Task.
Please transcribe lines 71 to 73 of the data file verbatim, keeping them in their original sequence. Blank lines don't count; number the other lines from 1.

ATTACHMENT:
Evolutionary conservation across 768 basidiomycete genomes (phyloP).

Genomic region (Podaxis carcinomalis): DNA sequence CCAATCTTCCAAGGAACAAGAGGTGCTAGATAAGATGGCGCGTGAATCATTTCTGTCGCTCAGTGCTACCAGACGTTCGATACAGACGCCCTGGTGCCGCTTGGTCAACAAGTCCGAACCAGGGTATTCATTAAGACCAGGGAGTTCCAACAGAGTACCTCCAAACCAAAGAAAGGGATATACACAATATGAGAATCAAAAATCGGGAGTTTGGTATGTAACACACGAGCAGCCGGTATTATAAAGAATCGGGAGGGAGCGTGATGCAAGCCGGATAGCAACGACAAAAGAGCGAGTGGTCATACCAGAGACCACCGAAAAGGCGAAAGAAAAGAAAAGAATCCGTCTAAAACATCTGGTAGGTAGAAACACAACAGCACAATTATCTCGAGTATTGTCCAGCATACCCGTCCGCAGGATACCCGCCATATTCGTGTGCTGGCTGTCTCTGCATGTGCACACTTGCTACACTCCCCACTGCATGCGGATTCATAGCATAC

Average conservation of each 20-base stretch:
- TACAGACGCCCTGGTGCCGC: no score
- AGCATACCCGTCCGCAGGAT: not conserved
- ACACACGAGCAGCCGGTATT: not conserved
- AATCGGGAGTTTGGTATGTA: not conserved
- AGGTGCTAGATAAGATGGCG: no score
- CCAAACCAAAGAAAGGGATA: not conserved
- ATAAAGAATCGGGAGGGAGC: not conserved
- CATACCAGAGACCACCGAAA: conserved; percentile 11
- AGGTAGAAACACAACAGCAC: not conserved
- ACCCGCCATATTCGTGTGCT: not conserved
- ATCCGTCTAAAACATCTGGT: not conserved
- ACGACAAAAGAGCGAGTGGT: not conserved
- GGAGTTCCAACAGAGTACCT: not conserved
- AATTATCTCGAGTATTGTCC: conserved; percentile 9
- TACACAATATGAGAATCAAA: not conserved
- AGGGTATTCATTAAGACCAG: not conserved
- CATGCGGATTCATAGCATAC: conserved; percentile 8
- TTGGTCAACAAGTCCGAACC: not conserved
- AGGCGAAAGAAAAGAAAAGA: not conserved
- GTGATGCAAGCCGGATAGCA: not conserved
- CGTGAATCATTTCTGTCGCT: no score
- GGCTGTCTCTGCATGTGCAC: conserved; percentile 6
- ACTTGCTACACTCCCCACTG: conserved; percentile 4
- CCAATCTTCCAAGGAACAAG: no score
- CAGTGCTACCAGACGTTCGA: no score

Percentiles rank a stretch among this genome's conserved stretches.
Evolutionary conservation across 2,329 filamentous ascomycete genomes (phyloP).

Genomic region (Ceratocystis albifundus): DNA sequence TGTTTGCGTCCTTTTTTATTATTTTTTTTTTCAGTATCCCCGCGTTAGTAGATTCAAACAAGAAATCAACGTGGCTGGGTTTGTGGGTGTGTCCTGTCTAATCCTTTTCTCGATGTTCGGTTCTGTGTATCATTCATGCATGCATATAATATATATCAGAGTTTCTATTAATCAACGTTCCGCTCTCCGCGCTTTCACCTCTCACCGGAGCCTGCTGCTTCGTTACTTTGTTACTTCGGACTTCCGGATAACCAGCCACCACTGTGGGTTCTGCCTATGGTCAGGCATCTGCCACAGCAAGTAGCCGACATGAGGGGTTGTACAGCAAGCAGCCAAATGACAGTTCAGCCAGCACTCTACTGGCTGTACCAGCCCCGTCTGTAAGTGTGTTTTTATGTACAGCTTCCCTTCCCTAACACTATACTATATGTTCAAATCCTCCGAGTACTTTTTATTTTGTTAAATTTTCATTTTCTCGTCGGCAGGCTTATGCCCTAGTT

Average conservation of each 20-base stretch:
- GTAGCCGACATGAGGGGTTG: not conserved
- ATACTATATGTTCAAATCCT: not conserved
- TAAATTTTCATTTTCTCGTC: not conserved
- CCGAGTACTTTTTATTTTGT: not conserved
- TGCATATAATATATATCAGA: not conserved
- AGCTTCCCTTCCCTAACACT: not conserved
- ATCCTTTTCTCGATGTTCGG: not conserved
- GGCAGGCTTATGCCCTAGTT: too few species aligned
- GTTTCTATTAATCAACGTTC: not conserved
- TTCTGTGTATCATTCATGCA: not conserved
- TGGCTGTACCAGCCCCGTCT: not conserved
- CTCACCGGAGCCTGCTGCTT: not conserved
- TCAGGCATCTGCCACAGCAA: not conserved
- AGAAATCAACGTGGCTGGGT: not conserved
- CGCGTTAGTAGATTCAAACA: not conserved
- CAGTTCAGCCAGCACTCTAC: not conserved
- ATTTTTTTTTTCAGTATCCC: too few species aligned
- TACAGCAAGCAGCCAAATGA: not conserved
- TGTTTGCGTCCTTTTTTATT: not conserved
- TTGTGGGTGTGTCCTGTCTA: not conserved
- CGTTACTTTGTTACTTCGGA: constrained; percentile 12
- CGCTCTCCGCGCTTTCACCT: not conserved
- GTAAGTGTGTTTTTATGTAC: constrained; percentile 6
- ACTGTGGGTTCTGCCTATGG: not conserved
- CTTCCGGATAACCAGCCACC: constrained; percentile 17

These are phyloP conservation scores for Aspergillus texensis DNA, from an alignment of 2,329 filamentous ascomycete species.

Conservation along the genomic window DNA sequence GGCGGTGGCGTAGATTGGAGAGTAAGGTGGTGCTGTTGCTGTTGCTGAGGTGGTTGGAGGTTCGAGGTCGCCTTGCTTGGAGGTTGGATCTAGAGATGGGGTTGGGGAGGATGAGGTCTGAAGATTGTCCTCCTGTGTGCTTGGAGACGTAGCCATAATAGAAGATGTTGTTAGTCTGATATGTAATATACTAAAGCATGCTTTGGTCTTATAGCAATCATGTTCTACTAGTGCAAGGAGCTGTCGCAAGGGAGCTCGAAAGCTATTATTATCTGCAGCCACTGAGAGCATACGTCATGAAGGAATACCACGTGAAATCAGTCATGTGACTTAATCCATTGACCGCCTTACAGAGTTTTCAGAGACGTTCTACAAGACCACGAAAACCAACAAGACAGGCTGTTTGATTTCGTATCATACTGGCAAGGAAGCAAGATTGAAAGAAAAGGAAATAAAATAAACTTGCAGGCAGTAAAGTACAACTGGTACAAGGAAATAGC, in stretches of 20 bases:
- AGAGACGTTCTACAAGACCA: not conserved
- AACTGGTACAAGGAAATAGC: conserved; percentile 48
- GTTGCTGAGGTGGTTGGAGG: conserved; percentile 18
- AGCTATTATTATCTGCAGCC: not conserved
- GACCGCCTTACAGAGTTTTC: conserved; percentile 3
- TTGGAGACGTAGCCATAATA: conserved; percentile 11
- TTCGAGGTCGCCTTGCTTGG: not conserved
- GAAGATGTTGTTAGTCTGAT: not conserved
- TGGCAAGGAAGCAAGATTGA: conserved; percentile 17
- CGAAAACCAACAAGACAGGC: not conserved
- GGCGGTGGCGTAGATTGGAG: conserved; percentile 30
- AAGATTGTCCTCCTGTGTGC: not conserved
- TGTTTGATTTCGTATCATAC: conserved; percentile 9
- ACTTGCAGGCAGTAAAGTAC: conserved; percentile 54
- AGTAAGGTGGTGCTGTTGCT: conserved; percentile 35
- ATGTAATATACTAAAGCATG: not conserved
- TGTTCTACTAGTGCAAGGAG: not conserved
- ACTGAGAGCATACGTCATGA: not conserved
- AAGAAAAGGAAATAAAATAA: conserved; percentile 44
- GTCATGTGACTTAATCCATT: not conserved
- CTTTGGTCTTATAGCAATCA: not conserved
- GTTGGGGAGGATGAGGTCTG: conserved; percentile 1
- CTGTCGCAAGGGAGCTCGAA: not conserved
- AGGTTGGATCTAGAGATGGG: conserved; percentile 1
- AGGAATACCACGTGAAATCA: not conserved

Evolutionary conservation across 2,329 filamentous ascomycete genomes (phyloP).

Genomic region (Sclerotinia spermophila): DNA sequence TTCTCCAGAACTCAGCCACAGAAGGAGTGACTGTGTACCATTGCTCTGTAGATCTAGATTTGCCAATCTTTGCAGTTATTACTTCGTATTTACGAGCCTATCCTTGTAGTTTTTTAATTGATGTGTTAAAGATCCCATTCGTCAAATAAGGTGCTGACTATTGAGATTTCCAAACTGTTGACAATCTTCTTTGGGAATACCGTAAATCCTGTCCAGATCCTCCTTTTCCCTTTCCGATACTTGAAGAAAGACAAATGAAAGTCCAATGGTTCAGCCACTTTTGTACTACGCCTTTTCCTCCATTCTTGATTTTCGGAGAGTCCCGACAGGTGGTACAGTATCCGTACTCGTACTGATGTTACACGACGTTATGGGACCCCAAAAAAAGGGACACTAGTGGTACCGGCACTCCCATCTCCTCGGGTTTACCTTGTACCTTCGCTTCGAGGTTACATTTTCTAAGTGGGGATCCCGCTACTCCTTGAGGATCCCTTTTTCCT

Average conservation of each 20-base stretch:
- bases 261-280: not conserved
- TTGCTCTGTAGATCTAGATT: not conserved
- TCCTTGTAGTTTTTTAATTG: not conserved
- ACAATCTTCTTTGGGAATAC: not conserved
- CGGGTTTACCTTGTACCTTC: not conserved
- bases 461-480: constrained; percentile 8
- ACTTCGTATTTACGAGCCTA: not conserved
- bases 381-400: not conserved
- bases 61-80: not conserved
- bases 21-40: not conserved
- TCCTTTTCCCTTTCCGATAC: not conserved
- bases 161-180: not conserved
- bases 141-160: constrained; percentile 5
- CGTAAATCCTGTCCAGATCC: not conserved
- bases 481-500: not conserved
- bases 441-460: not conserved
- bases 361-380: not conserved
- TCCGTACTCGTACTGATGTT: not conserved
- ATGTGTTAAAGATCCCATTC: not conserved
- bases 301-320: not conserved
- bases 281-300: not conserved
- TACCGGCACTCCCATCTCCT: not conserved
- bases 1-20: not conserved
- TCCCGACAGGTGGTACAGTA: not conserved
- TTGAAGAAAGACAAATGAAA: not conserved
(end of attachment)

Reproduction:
- AAGATTGTCCTCCTGTGTGC: not conserved
- TGTTTGATTTCGTATCATAC: conserved; percentile 9
- ACTTGCAGGCAGTAAAGTAC: conserved; percentile 54